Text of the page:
1 of 1 people found the following review helpful
3.0 out of 5 stars Always very pretty, but never the bold new directions I yearn for from this formerly inventive composer 22 May 2013
By Christopher Culver - Published on Amazon.com
Format: Audio CD
While other Finnish composers of the same generation have been attracted mainly to orchestral music, Kaija Saariaho has composed a large body of chamber music. This Ondine release from 2012 features several pieces for combinations of three instruments, several of which are world premiere recordings. What makes it especially noteworthy is that the performers have a long history of working with Saariaho and are the dedicatees of many pieces: Steven Dann (viola), Pia Freund (soprano), Tuija Hakkila (piano), Mikael Helasvuo (alto flute), Florent Jodelet (percussion), Anssi Karttunen (cello) and Ernst Kovacic (violin).

"Cendres" for flute, cello and piano (1998) is a compressed version of her massive orchestral diptych "Du cristal ...à la fumée" (hear it on an earlier Ondine CD). It begins with the pianist quietly playing an E flat directly on the strings, which the cellist picks it up with an E-flat trill sul ponticello that is the common opening of several works in this family. There follows a musical drama that focuses on timbre and the dissection of a single chord, but combines its rich textures with a sense of violence. The flautist speaks several times through his instrument, while the cellist's line varies between pure tones and the noise from excessive pressure on the strings. It's good stuff. "Cendres" has been recorded before by Champ d'Action on a Mode disc, but both recordings are strong.

"Je sens un deuxieme coeur" for piano, viola and cello (2003) is based on music from Saariaho's second opera "Adriana Mater", being something of a suite in five movements. As I write this, that opera has not yet been commercially recorded, and unless you're willing to track down a radio recording, this piece is the only place to hear some of its music. On one hand, this is an example of the ditch that Saariaho has written herself into, her post-spectralist stylings now overly polished and pretty. On the other hand, there are a few brutal moments -- the opera is about a woman raped during wartime, and that sense of conflict comes through in the music at times. "Je sens un deuxième coueur" has been recorded before on a digital-only DG Live release, and more recently on a Harmonia Mundi disc, but I can't say I prefer any one recording over the others.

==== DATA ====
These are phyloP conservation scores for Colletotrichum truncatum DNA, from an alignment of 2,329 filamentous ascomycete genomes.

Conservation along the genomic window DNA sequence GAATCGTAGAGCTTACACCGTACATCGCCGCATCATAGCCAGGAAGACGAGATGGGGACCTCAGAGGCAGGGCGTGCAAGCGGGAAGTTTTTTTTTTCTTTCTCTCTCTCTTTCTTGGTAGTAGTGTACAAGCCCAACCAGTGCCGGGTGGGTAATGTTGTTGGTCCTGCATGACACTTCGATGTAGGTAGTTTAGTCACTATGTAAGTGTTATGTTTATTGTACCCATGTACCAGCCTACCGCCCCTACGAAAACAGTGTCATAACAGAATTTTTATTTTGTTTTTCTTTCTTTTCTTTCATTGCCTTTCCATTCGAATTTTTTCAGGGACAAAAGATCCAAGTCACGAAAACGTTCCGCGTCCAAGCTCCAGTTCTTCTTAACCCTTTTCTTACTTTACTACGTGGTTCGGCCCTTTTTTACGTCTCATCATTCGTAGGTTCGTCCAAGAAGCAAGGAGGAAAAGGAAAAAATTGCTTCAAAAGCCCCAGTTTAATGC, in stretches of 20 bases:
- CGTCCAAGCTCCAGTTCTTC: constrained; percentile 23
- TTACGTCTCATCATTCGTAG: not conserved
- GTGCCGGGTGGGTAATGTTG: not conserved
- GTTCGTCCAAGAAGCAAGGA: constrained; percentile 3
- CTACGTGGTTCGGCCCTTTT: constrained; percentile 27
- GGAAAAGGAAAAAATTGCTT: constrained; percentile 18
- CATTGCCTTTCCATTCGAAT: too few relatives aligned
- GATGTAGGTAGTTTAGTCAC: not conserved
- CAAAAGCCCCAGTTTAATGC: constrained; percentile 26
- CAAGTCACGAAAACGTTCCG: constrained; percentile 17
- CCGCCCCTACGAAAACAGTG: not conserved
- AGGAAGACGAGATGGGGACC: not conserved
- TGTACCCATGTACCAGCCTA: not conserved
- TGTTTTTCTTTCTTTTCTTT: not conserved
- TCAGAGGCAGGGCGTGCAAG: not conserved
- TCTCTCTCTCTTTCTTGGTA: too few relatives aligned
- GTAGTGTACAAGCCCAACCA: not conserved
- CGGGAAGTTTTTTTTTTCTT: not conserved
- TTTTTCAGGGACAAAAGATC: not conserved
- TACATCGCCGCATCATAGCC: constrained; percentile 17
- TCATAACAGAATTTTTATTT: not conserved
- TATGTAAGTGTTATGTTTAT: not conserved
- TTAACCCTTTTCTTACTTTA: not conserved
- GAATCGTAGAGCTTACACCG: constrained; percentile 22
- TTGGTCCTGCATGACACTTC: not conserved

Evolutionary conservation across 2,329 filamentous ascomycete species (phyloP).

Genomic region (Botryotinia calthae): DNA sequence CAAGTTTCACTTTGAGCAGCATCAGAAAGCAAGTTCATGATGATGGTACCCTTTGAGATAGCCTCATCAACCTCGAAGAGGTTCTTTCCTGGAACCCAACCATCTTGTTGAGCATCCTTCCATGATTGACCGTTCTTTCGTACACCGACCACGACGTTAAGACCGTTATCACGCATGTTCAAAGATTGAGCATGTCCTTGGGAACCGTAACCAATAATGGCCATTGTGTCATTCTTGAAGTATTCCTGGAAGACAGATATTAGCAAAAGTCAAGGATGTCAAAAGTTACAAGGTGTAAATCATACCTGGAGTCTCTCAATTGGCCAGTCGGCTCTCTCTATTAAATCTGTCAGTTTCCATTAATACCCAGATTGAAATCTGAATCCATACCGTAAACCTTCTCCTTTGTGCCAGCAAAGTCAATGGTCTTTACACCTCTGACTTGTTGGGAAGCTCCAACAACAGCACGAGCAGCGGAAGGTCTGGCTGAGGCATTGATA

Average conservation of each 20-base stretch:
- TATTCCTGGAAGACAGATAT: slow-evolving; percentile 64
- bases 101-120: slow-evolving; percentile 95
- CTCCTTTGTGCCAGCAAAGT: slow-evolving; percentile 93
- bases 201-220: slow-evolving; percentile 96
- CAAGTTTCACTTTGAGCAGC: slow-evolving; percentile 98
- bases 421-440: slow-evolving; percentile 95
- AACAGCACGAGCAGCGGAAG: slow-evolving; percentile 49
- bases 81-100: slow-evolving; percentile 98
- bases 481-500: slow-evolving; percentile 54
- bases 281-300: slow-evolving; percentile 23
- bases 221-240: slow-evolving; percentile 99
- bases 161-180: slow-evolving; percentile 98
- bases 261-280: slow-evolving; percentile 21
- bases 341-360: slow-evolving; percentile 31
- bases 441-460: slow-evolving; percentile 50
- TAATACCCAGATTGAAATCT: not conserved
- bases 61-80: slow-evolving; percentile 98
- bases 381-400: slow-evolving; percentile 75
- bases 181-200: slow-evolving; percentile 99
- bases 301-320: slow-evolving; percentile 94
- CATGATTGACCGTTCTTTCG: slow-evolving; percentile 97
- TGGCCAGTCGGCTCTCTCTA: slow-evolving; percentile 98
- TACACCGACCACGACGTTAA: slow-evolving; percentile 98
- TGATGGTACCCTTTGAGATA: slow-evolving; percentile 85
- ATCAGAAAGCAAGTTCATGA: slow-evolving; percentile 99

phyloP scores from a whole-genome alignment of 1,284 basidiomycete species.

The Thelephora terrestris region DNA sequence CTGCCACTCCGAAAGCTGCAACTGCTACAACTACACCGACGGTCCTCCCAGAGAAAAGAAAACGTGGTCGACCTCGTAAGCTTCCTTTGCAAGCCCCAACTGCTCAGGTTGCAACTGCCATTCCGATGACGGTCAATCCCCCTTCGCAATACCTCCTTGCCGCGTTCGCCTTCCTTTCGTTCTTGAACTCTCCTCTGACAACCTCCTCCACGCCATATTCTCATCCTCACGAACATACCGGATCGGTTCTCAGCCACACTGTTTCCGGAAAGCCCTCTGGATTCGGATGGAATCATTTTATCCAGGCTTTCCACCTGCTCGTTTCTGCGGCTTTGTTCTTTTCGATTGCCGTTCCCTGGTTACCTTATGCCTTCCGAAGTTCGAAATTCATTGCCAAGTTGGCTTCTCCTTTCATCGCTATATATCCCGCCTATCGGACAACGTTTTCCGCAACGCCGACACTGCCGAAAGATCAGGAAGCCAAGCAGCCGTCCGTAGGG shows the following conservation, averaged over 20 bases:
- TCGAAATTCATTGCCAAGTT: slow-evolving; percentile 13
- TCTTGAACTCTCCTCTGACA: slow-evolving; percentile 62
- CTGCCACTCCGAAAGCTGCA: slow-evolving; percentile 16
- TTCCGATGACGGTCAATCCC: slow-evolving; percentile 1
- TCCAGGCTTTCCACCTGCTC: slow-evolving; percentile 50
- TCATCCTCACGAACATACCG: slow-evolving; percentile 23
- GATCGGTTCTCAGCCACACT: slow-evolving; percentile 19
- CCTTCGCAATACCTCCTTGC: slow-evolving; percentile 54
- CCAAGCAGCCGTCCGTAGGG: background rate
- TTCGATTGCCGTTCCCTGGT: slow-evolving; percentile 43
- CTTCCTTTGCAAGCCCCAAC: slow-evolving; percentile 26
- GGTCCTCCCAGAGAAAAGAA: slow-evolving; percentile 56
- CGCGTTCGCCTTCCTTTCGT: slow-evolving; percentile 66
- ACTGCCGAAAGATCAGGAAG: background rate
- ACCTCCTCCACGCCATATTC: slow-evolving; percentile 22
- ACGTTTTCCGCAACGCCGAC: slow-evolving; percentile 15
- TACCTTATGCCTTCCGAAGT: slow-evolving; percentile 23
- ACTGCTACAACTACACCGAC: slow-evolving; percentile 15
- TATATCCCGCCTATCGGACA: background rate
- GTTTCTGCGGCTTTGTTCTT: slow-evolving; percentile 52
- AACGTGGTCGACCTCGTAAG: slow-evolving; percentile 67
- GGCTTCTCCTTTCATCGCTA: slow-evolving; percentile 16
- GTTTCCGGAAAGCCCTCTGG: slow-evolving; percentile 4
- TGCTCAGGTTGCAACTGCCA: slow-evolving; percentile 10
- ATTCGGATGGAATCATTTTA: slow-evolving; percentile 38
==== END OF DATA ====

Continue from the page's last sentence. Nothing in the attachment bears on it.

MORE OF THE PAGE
"Mirage" for soprano, cello and piano (2007) is a reduced arrangement of a work for those two soloists and full orchestra (hear it on an earlier Ondine release). The piece sets a poem by Mexican folk healer Maria Sabina about mushroom hallucinations. Who expected Saariaho to write psychedelia? The soprano is dramatic, with loud outbursts, while the cello line is subtle, silky and mysterious. Unfortunately, this arrangement lacks the colour and sense of flux of the orchestral version, which suited the text. Pia Freud's performance holds its own against Karita Mattila, the dedicatee of the orchestral version.

"Serenatas" for percussion, cello and piano (2008) consists of five movements that can be played in any order. Here the musicians chose Delicato - Agitato - Dolce - Languido - Misterioso. Saariaho's writing for cello is typically sinuous and the pitched percussion something unusual. It does feel that the piano is too distantly miked, though.

The "Cloud Trio" for violin, viola and cello (2009) is based on the changing shape of clouds. This composer's music had been writing music of vague, slowly evolving textures for decades already, so you won't notice much difference from this new basis.

Saariaho's music of the 1980s and 1990s impressed me so much that I still loyally purchase Ondine collections whenever they come out, but I've been disappointed by her music of the last decade-plus. Some might argue that the composer has simply adopted a more audience-friendly idiom, but I disagree: her most powerful melodic writing came in the mid- to late-1990s, and recent works are more Debussyean studies in atmosphere than memorable tunes. With this kind of music, there's only so much the composer can do before she starts repeating herself, and in my opinion that point came already years ago.